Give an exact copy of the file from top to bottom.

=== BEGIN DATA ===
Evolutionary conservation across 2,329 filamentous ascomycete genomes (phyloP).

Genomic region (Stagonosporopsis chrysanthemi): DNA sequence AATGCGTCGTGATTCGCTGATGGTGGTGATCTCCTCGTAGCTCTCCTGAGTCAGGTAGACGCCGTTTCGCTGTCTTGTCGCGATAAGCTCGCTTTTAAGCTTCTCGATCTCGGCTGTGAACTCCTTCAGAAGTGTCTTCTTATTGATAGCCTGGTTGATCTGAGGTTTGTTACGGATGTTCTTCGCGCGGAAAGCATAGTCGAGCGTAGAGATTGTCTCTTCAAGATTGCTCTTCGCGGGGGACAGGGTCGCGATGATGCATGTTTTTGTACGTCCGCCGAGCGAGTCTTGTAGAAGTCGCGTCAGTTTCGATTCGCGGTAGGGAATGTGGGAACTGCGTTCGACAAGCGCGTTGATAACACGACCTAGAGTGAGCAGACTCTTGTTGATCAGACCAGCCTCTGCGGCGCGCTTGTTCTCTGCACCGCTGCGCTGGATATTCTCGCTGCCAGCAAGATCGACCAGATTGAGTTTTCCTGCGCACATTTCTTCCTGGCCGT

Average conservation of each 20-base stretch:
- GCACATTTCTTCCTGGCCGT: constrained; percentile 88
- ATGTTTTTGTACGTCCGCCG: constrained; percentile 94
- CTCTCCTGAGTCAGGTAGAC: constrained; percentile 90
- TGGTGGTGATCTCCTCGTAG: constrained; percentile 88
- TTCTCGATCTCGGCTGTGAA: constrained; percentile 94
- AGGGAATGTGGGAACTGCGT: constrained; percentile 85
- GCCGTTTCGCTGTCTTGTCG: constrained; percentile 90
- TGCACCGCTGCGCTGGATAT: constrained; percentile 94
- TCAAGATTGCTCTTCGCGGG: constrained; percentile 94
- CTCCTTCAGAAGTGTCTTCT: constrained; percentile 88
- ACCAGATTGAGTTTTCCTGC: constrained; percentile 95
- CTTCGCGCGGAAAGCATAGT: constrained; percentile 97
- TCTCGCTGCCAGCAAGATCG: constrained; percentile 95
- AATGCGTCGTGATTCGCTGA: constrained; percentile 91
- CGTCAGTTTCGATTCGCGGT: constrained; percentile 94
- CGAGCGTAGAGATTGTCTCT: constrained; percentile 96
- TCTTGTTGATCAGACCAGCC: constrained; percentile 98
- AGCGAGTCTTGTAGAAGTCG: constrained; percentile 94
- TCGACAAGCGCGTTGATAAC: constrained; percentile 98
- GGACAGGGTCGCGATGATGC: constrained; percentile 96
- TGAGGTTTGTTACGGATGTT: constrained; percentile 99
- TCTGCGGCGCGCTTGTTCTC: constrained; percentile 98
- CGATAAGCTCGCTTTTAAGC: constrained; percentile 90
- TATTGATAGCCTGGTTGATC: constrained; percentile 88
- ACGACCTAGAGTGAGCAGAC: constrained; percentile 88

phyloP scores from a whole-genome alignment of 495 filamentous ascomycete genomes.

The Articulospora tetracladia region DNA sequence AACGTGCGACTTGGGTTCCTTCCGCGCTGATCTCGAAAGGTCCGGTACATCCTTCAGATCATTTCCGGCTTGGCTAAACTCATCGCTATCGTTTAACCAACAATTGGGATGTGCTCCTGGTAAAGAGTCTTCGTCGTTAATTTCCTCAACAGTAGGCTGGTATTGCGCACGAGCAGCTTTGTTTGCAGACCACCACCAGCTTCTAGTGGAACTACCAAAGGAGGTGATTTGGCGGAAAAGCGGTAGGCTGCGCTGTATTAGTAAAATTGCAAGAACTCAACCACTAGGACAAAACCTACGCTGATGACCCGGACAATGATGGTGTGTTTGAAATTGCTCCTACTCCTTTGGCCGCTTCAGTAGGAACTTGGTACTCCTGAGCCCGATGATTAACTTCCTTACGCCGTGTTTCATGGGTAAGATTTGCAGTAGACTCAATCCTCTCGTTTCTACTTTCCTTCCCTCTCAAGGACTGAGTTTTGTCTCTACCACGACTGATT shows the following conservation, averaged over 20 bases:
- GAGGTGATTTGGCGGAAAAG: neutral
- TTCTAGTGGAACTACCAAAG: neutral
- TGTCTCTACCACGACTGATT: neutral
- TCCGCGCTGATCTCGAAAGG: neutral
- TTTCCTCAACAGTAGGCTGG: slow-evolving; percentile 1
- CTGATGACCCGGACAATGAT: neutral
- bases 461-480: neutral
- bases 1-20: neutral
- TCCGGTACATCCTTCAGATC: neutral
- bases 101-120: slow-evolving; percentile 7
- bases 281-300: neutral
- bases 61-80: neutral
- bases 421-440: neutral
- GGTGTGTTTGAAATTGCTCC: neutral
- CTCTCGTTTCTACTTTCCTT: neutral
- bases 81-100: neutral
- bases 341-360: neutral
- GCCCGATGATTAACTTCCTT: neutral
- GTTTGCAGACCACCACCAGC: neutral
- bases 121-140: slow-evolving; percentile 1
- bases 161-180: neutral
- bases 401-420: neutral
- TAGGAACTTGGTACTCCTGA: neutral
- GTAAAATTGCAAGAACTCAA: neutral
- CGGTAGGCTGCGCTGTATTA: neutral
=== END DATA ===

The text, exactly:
Evolutionary conservation across 2,329 filamentous ascomycete genomes (phyloP).

Genomic region (Stagonosporopsis chrysanthemi): DNA sequence AATGCGTCGTGATTCGCTGATGGTGGTGATCTCCTCGTAGCTCTCCTGAGTCAGGTAGACGCCGTTTCGCTGTCTTGTCGCGATAAGCTCGCTTTTAAGCTTCTCGATCTCGGCTGTGAACTCCTTCAGAAGTGTCTTCTTATTGATAGCCTGGTTGATCTGAGGTTTGTTACGGATGTTCTTCGCGCGGAAAGCATAGTCGAGCGTAGAGATTGTCTCTTCAAGATTGCTCTTCGCGGGGGACAGGGTCGCGATGATGCATGTTTTTGTACGTCCGCCGAGCGAGTCTTGTAGAAGTCGCGTCAGTTTCGATTCGCGGTAGGGAATGTGGGAACTGCGTTCGACAAGCGCGTTGATAACACGACCTAGAGTGAGCAGACTCTTGTTGATCAGACCAGCCTCTGCGGCGCGCTTGTTCTCTGCACCGCTGCGCTGGATATTCTCGCTGCCAGCAAGATCGACCAGATTGAGTTTTCCTGCGCACATTTCTTCCTGGCCGT

Average conservation of each 20-base stretch:
- GCACATTTCTTCCTGGCCGT: constrained; percentile 88
- ATGTTTTTGTACGTCCGCCG: constrained; percentile 94
- CTCTCCTGAGTCAGGTAGAC: constrained; percentile 90
- TGGTGGTGATCTCCTCGTAG: constrained; percentile 88
- TTCTCGATCTCGGCTGTGAA: constrained; percentile 94
- AGGGAATGTGGGAACTGCGT: constrained; percentile 85
- GCCGTTTCGCTGTCTTGTCG: constrained; percentile 90
- TGCACCGCTGCGCTGGATAT: constrained; percentile 94
- TCAAGATTGCTCTTCGCGGG: constrained; percentile 94
- CTCCTTCAGAAGTGTCTTCT: constrained; percentile 88
- ACCAGATTGAGTTTTCCTGC: constrained; percentile 95
- CTTCGCGCGGAAAGCATAGT: constrained; percentile 97
- TCTCGCTGCCAGCAAGATCG: constrained; percentile 95
- AATGCGTCGTGATTCGCTGA: constrained; percentile 91
- CGTCAGTTTCGATTCGCGGT: constrained; percentile 94
- CGAGCGTAGAGATTGTCTCT: constrained; percentile 96
- TCTTGTTGATCAGACCAGCC: constrained; percentile 98
- AGCGAGTCTTGTAGAAGTCG: constrained; percentile 94
- TCGACAAGCGCGTTGATAAC: constrained; percentile 98
- GGACAGGGTCGCGATGATGC: constrained; percentile 96
- TGAGGTTTGTTACGGATGTT: constrained; percentile 99
- TCTGCGGCGCGCTTGTTCTC: constrained; percentile 98
- CGATAAGCTCGCTTTTAAGC: constrained; percentile 90
- TATTGATAGCCTGGTTGATC: constrained; percentile 88
- ACGACCTAGAGTGAGCAGAC: constrained; percentile 88

phyloP scores from a whole-genome alignment of 495 filamentous ascomycete genomes.

The Articulospora tetracladia region DNA sequence AACGTGCGACTTGGGTTCCTTCCGCGCTGATCTCGAAAGGTCCGGTACATCCTTCAGATCATTTCCGGCTTGGCTAAACTCATCGCTATCGTTTAACCAACAATTGGGATGTGCTCCTGGTAAAGAGTCTTCGTCGTTAATTTCCTCAACAGTAGGCTGGTATTGCGCACGAGCAGCTTTGTTTGCAGACCACCACCAGCTTCTAGTGGAACTACCAAAGGAGGTGATTTGGCGGAAAAGCGGTAGGCTGCGCTGTATTAGTAAAATTGCAAGAACTCAACCACTAGGACAAAACCTACGCTGATGACCCGGACAATGATGGTGTGTTTGAAATTGCTCCTACTCCTTTGGCCGCTTCAGTAGGAACTTGGTACTCCTGAGCCCGATGATTAACTTCCTTACGCCGTGTTTCATGGGTAAGATTTGCAGTAGACTCAATCCTCTCGTTTCTACTTTCCTTCCCTCTCAAGGACTGAGTTTTGTCTCTACCACGACTGATT shows the following conservation, averaged over 20 bases:
- GAGGTGATTTGGCGGAAAAG: neutral
- TTCTAGTGGAACTACCAAAG: neutral
- TGTCTCTACCACGACTGATT: neutral
- TCCGCGCTGATCTCGAAAGG: neutral
- TTTCCTCAACAGTAGGCTGG: slow-evolving; percentile 1
- CTGATGACCCGGACAATGAT: neutral
- bases 461-480: neutral
- bases 1-20: neutral
- TCCGGTACATCCTTCAGATC: neutral
- bases 101-120: slow-evolving; percentile 7
- bases 281-300: neutral
- bases 61-80: neutral
- bases 421-440: neutral
- GGTGTGTTTGAAATTGCTCC: neutral
- CTCTCGTTTCTACTTTCCTT: neutral
- bases 81-100: neutral
- bases 341-360: neutral
- GCCCGATGATTAACTTCCTT: neutral
- GTTTGCAGACCACCACCAGC: neutral
- bases 121-140: slow-evolving; percentile 1
- bases 161-180: neutral
- bases 401-420: neutral
- TAGGAACTTGGTACTCCTGA: neutral
- GTAAAATTGCAAGAACTCAA: neutral
- CGGTAGGCTGCGCTGTATTA: neutral